4. That men ought to hold their peace under the afflicting hand of God, because he always-afflicts them in the best way, as well as at the best time. God is perfectly acquainted with all the children of men. He knows their corporeal construction, their mental powers, their hopes and fears, desires and pursuits. He knows their most vulnerable parts, and what will give them the most painful sensations. Of course, he always knows the best way to afflict them, or give them pain, which is the design of affliction. No affliction is joyous, but grievous. He always means to give more or less pain to those whom he afflicts. And among the innumerable species of affliction, he always employs that which is best adapted to answer his wise and holy purpose, in respect to every one of the afflicted. If he afflicts one by poverty, another by sickness, another by losses, another by disappointments, and another by bereavements, each individual may know that he has chosen the best way to afflict him in particular. He knows that poverty will afflict some, more than sickness; that sickness will afflict some, more than poverty; that losses will afflict some, more than sickness; that disappointments will afflict some, more than losses; and that bereavements will afflict some, more than any other evils or calamities. He always knows, therefore, where to send poverty, where to send sickness, where to send losses, where to send disappointments, and where to send the severest bereavements; and, accordingly, he afflicts the vast variety of individuals in the wisest and best manner, which ought to prevent every complaint. But how often do individuals complain , of the nature, the degree or duration of their own peculiar afflictions! They imagine that there is no sorrow like unto their sorrow, and that they would patiently bear any other afflictions than those with which God has visited them in his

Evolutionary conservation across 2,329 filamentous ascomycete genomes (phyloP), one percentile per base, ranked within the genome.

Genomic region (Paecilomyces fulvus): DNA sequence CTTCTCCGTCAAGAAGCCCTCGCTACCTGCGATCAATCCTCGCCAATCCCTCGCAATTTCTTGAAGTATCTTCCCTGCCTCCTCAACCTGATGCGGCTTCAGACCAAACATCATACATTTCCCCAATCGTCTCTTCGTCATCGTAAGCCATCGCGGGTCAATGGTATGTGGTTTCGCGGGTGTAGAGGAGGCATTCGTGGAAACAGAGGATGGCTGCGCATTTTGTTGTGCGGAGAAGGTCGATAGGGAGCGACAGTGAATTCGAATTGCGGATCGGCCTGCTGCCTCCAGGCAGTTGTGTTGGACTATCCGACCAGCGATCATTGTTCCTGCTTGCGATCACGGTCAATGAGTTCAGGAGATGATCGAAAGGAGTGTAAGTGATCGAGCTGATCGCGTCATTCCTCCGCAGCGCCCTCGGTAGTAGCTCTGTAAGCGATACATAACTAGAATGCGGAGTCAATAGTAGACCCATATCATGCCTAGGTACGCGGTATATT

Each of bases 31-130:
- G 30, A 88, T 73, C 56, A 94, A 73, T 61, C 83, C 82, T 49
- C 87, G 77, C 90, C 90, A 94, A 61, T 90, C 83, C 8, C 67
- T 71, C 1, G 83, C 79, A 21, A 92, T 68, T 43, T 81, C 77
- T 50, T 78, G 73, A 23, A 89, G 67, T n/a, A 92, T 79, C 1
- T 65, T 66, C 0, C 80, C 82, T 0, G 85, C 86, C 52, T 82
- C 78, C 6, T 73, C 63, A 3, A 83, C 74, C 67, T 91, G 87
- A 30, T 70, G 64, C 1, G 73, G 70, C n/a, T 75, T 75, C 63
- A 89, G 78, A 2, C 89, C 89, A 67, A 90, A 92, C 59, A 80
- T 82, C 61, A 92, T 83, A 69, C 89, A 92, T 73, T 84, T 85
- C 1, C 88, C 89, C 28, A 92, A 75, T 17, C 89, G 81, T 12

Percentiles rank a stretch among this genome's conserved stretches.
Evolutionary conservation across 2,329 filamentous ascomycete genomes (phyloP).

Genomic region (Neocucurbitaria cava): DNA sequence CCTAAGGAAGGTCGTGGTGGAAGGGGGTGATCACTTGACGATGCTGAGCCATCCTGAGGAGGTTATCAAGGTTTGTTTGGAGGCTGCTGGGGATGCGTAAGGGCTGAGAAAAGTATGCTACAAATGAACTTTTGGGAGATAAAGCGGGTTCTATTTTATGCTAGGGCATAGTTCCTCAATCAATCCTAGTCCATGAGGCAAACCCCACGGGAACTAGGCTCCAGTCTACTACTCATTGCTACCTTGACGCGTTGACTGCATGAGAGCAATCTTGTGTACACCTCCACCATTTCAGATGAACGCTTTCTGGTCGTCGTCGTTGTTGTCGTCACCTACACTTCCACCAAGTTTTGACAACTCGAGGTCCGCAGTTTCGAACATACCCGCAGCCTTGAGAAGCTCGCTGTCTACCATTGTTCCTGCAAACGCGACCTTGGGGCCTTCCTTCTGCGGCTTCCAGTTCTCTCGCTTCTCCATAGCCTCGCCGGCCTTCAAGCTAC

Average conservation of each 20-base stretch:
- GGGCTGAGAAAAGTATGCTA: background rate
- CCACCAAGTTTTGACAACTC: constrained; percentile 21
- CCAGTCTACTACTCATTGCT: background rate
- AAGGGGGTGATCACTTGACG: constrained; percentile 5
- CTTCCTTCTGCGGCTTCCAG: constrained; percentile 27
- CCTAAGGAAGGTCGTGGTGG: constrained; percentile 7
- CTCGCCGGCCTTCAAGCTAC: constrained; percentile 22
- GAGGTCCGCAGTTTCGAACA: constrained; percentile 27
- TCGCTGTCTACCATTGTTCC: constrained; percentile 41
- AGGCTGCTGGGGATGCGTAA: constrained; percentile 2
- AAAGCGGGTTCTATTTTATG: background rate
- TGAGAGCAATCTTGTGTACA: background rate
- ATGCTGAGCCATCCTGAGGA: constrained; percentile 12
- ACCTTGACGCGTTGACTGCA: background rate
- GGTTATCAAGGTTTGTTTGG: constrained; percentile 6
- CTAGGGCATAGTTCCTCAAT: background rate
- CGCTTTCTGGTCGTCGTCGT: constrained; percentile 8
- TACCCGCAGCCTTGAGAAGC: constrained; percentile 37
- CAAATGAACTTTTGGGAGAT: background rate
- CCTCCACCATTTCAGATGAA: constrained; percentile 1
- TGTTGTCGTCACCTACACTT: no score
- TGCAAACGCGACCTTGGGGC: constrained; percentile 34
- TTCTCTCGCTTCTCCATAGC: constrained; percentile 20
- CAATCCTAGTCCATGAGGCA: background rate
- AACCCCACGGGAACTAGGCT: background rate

anger. But they never know whether this is true; and if it be true, they must know that God has visited them with the very afflictions which are the best adapted to their peculiar state and character. Abraham's trials were the best for him; Jacob's troubles were the best for him; Eli's afflictions were the best for him; and Aaron's bereavements were the best for him. God struck him where he knew it would give him the keenest sensations of sorrow and grief; which were directly suited to do him the greatest good. And for that reason, it became him to hold his peace, and not utter a murmuring word, or indulge a murmuring thought. No man has any reason to complain of any affliction with which God pleases to visit him, because it is the best affliction for him that infinite wisdom and goodness can devise. This is a sufficient reason why all the afflicted should bow in silence and submission to the wise and holy will of God. God knew that they deserved to be afflicted, that they needed to be afflicted, that they needed just such afflictions as he has sent, and that they needed them at the very time he has sent them; and they have reason to believe that he knew what was good for them, better than they knew what was good for themselves. They have no reason to complain, but every reason to hold their peace, and silently and cordially submit to the justice, the wisdom and goodness of God in drowning their hearts in sorrow.